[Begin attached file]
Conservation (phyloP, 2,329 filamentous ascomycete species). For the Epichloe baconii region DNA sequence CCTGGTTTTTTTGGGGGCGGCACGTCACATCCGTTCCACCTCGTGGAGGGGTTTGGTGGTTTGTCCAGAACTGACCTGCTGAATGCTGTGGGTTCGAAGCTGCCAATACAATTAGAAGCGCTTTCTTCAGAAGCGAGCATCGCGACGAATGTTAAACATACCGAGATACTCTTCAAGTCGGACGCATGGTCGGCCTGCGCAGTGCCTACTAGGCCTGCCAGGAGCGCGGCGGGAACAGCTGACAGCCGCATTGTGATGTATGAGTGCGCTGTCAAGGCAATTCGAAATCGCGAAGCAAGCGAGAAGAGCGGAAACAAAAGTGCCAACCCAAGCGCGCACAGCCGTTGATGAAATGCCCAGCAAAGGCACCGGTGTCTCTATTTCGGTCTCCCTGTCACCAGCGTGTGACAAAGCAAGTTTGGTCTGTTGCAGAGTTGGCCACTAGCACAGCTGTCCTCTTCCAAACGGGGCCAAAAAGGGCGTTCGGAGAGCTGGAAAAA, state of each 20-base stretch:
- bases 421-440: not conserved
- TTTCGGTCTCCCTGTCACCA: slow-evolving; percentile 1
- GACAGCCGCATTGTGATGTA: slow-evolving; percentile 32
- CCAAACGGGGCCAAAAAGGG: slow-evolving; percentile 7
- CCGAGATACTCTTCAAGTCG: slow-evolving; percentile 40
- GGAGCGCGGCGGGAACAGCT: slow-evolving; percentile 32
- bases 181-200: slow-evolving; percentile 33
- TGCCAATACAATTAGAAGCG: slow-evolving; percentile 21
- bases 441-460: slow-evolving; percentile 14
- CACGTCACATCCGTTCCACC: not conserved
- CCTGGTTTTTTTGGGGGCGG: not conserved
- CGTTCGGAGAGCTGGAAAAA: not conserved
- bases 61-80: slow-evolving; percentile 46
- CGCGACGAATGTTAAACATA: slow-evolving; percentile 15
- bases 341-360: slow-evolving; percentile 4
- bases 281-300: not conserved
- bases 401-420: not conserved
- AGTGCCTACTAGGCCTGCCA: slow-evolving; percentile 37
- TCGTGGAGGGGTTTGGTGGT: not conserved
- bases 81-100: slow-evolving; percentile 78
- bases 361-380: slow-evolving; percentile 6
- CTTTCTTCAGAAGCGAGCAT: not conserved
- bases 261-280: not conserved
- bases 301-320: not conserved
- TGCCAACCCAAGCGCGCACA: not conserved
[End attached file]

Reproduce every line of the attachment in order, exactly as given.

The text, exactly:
Conservation (phyloP, 2,329 filamentous ascomycete species). For the Epichloe baconii region DNA sequence CCTGGTTTTTTTGGGGGCGGCACGTCACATCCGTTCCACCTCGTGGAGGGGTTTGGTGGTTTGTCCAGAACTGACCTGCTGAATGCTGTGGGTTCGAAGCTGCCAATACAATTAGAAGCGCTTTCTTCAGAAGCGAGCATCGCGACGAATGTTAAACATACCGAGATACTCTTCAAGTCGGACGCATGGTCGGCCTGCGCAGTGCCTACTAGGCCTGCCAGGAGCGCGGCGGGAACAGCTGACAGCCGCATTGTGATGTATGAGTGCGCTGTCAAGGCAATTCGAAATCGCGAAGCAAGCGAGAAGAGCGGAAACAAAAGTGCCAACCCAAGCGCGCACAGCCGTTGATGAAATGCCCAGCAAAGGCACCGGTGTCTCTATTTCGGTCTCCCTGTCACCAGCGTGTGACAAAGCAAGTTTGGTCTGTTGCAGAGTTGGCCACTAGCACAGCTGTCCTCTTCCAAACGGGGCCAAAAAGGGCGTTCGGAGAGCTGGAAAAA, state of each 20-base stretch:
- bases 421-440: not conserved
- TTTCGGTCTCCCTGTCACCA: slow-evolving; percentile 1
- GACAGCCGCATTGTGATGTA: slow-evolving; percentile 32
- CCAAACGGGGCCAAAAAGGG: slow-evolving; percentile 7
- CCGAGATACTCTTCAAGTCG: slow-evolving; percentile 40
- GGAGCGCGGCGGGAACAGCT: slow-evolving; percentile 32
- bases 181-200: slow-evolving; percentile 33
- TGCCAATACAATTAGAAGCG: slow-evolving; percentile 21
- bases 441-460: slow-evolving; percentile 14
- CACGTCACATCCGTTCCACC: not conserved
- CCTGGTTTTTTTGGGGGCGG: not conserved
- CGTTCGGAGAGCTGGAAAAA: not conserved
- bases 61-80: slow-evolving; percentile 46
- CGCGACGAATGTTAAACATA: slow-evolving; percentile 15
- bases 341-360: slow-evolving; percentile 4
- bases 281-300: not conserved
- bases 401-420: not conserved
- AGTGCCTACTAGGCCTGCCA: slow-evolving; percentile 37
- TCGTGGAGGGGTTTGGTGGT: not conserved
- bases 81-100: slow-evolving; percentile 78
- bases 361-380: slow-evolving; percentile 6
- CTTTCTTCAGAAGCGAGCAT: not conserved
- bases 261-280: not conserved
- bases 301-320: not conserved
- TGCCAACCCAAGCGCGCACA: not conserved